Wednesday, November 19, 2008

Would you buy a two-year-old Buick from these men?

Much of the commentary on the proposed automaker bailout has focused on the injustice of bailing them out. Conservatives have blathered about autoworkers making $70 an hour. Liberals have pointed out how badly managed American auto companies are, how they doubled down on gas guzzlers at a time when cheap oil obviously could not go on for much longer.

If you don't think that was obvious, particularly if you think it's still not obvious, here's rhetorical question: Do you really think the Chinese and the Indians are going to stick with bicycles just so you can tootle down the block in your Hummer for a half gallon of organic milk?

Commentary about justice, including my own, misses the point. The decision whether or not to bail out the automakers is, like all the previous bailout decisions, about national self-interest. Would spending the money repay us in the long run? Would the bankruptcy of these companies contribute more to the bankruptcy of our entire economy than the cost of saving them? That's what GM wants Congress to think:

"It's about saving the US economy from a catastrophic collapse," GM chairman Rick Wagoner told the Senate Banking Committee.
Even though it's short money compared to what we've already done, I'm not convinced, especially not under the management of the Bushists. I might consider a bridge loan to get us to Jan. 20 and a competent, much less crony capitalist administration.

Last, a few meta-comments:
  • As usual, the conservative viewpoint is viscerally anti-union, and it gets its facts wrong. Autoworkers don't make $70 an hour. They average $28 per hour, or $56,000 per year if there are no furloughs and no overtime hours. The $70 per hour number includes the overhang from retired workers. Most of that is health care and would come off the companies' balance sheets if the U.S. had single payer health care.
  • Government intervention in the marketplace can work, can improve our lives. The Clean Air Act and the Clean Water Act are good examples, even though they did not use efficient mechanisms that most economists, probably rightly, prefer. Both attempted to remove from profitability the exploitation of a common resource through price externalities. No, this isn't a non sequitur. If only the federal government had enacted stricter CAFE regulations, GM, Chrysler, and Ford wouldn't be in as deep a hole as they are now.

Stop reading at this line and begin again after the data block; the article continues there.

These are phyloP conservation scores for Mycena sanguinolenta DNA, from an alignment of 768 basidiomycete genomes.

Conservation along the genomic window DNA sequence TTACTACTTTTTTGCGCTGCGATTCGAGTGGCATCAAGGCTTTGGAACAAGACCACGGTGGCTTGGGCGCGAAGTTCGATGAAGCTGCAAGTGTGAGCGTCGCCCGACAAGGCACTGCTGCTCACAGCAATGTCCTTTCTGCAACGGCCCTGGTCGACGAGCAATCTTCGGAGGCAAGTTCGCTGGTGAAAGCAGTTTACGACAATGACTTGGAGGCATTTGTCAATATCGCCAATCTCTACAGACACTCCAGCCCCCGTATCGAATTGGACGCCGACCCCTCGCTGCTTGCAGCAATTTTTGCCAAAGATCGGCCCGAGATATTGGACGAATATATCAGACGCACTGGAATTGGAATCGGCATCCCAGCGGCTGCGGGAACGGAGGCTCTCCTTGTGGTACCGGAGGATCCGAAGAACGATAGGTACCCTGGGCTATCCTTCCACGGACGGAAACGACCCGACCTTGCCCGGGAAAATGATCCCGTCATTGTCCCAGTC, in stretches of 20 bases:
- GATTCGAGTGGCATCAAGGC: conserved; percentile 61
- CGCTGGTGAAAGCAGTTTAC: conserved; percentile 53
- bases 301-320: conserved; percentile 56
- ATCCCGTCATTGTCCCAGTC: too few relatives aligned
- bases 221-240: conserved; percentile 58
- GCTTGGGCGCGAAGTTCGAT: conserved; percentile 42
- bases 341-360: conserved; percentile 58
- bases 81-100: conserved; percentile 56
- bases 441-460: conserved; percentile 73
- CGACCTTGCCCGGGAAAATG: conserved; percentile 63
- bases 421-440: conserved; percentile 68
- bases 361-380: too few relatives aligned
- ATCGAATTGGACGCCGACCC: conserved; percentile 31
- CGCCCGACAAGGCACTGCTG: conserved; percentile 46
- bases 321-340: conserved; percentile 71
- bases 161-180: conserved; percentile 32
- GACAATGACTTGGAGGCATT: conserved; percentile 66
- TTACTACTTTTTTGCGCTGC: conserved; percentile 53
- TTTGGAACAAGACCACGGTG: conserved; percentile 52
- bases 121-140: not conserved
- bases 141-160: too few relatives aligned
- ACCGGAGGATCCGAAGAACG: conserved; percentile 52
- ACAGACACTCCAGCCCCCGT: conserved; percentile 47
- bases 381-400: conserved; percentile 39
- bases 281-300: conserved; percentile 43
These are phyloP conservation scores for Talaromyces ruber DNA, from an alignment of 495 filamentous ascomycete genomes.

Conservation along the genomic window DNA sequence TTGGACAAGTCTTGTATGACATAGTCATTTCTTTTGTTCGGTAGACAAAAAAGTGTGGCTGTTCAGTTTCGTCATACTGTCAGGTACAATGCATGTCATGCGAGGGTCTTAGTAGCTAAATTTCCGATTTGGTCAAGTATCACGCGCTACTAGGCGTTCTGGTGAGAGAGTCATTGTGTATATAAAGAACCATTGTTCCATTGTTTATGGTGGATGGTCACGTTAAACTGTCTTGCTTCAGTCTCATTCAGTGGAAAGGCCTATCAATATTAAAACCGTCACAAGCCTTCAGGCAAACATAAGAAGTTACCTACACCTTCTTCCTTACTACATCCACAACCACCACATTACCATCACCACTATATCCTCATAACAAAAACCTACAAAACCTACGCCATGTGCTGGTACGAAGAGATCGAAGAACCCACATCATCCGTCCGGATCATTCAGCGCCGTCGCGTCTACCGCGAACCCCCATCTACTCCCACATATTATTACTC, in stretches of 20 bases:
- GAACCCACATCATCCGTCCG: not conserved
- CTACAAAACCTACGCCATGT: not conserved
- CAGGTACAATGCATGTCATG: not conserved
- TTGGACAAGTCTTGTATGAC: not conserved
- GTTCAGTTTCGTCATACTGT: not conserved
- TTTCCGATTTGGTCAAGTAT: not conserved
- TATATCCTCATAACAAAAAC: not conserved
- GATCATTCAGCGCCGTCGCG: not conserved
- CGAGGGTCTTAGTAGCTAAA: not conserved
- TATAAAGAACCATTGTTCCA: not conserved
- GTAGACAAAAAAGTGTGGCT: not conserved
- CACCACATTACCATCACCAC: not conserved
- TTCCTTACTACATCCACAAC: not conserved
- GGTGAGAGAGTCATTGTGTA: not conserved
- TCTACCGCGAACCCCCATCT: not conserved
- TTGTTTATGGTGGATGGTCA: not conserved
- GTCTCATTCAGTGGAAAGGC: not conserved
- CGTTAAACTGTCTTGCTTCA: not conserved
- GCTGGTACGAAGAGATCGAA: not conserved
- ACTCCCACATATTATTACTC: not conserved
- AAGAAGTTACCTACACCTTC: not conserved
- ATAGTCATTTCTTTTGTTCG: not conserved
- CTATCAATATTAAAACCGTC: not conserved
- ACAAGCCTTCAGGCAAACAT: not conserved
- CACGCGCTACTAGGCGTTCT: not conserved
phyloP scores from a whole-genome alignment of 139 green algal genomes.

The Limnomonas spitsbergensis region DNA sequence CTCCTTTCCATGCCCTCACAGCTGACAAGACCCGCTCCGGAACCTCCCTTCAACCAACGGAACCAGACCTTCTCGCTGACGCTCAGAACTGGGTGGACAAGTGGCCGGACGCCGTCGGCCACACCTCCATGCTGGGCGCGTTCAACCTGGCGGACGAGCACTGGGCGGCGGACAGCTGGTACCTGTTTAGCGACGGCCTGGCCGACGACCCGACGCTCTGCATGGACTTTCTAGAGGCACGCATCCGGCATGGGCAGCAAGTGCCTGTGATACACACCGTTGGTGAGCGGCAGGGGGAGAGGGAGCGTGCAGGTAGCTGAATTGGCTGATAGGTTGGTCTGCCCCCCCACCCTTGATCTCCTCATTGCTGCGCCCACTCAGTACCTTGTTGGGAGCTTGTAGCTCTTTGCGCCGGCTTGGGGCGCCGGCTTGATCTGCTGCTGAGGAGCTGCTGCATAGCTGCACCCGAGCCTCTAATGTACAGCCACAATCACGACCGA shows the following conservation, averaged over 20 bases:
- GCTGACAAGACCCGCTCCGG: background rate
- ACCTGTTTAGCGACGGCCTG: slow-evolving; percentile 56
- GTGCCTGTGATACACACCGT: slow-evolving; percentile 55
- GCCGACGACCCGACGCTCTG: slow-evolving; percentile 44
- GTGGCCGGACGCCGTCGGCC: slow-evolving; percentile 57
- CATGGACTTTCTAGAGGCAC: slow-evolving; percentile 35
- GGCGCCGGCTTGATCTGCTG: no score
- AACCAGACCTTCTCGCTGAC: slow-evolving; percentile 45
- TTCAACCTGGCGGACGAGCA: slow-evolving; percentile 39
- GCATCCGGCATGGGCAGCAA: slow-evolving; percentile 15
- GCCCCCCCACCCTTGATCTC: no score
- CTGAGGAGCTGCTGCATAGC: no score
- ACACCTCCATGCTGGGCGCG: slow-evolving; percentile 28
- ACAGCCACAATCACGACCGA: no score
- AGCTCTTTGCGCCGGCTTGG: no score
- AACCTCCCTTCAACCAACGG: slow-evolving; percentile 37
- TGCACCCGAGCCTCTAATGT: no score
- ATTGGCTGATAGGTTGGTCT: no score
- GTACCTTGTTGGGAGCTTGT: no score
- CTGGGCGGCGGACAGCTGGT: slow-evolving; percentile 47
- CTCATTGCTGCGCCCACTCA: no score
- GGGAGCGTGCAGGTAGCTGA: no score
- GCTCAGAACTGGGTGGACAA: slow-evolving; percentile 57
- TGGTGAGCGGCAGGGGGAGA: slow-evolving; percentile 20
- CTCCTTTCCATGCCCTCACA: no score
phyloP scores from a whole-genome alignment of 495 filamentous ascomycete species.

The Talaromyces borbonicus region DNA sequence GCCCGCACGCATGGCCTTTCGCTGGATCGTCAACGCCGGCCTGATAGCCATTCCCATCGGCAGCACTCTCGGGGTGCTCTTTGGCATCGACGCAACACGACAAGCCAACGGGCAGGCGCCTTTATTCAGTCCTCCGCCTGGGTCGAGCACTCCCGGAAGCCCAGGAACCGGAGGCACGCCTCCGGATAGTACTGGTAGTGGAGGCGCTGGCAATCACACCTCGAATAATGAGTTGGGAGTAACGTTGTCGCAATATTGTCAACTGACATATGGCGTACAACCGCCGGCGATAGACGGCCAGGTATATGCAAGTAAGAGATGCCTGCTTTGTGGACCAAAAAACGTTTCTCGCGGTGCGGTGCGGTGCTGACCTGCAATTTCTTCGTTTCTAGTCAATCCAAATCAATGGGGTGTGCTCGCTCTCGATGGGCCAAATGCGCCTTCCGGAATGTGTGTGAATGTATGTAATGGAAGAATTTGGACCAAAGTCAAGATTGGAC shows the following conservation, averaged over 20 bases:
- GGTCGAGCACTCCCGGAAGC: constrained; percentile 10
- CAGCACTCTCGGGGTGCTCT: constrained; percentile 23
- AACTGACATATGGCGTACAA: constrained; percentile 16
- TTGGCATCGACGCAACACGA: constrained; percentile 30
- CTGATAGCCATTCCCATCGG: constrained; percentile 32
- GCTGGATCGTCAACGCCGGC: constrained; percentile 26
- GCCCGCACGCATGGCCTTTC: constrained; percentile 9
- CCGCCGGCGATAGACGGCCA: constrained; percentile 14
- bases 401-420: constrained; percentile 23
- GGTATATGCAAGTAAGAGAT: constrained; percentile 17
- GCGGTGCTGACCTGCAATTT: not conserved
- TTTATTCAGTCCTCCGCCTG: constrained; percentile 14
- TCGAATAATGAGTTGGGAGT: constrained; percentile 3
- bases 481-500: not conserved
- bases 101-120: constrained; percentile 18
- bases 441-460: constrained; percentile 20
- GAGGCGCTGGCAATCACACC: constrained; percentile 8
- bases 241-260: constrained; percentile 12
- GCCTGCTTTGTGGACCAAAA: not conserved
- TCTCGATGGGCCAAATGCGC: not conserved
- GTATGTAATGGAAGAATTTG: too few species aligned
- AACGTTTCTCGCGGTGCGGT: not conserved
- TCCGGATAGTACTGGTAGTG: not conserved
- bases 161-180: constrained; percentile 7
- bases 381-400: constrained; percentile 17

• The upshot: Industry lobbyists are never focused on the long run, or the carmakers and the UAW wouldn't have opposed single payer and CAFE the way they have. Don't listen to them!
So, when you hear this:
Wagoner said the loans were essential to provide a bridge that can get the automakers safely across "the financial chasm before us," and promised "we will repay the taxpayers' faith many times over."
it's bullshit. He can't possibly know this.

Update (11/24): Here's the straight info. Propagation of the lie continues unabated, of course.


Anonymous said...

Wow. You sure gave the role of the Unions in the companies demise a pass. The unions are only concerned about their own self preservation , and are as corrupt as any mafia ring. Japan and Germany don't have these unions, yet they build great cars that sell. Unions are simply and unnecessary cost. They hold these companies hostage to labor terms that are only workable in the very best of times. They are the ones running detroit into the ground.
None the less, the basis of the problem is that these car companies build crappy cars that not enough people want to buy. So, the real question is do you want to send these guys more money to build the same crap or let them die and reorganize.

lovable liberal said...

It'll be a big surprise to German autoworkers that they don't have unions. The fact that you don't know they do suggests your comments are typically devoid of facts or intelligent analysis.

Hey, if unions are an unnecessary cost, why not wages, too? Bring back slavery! Products were much cheaper then.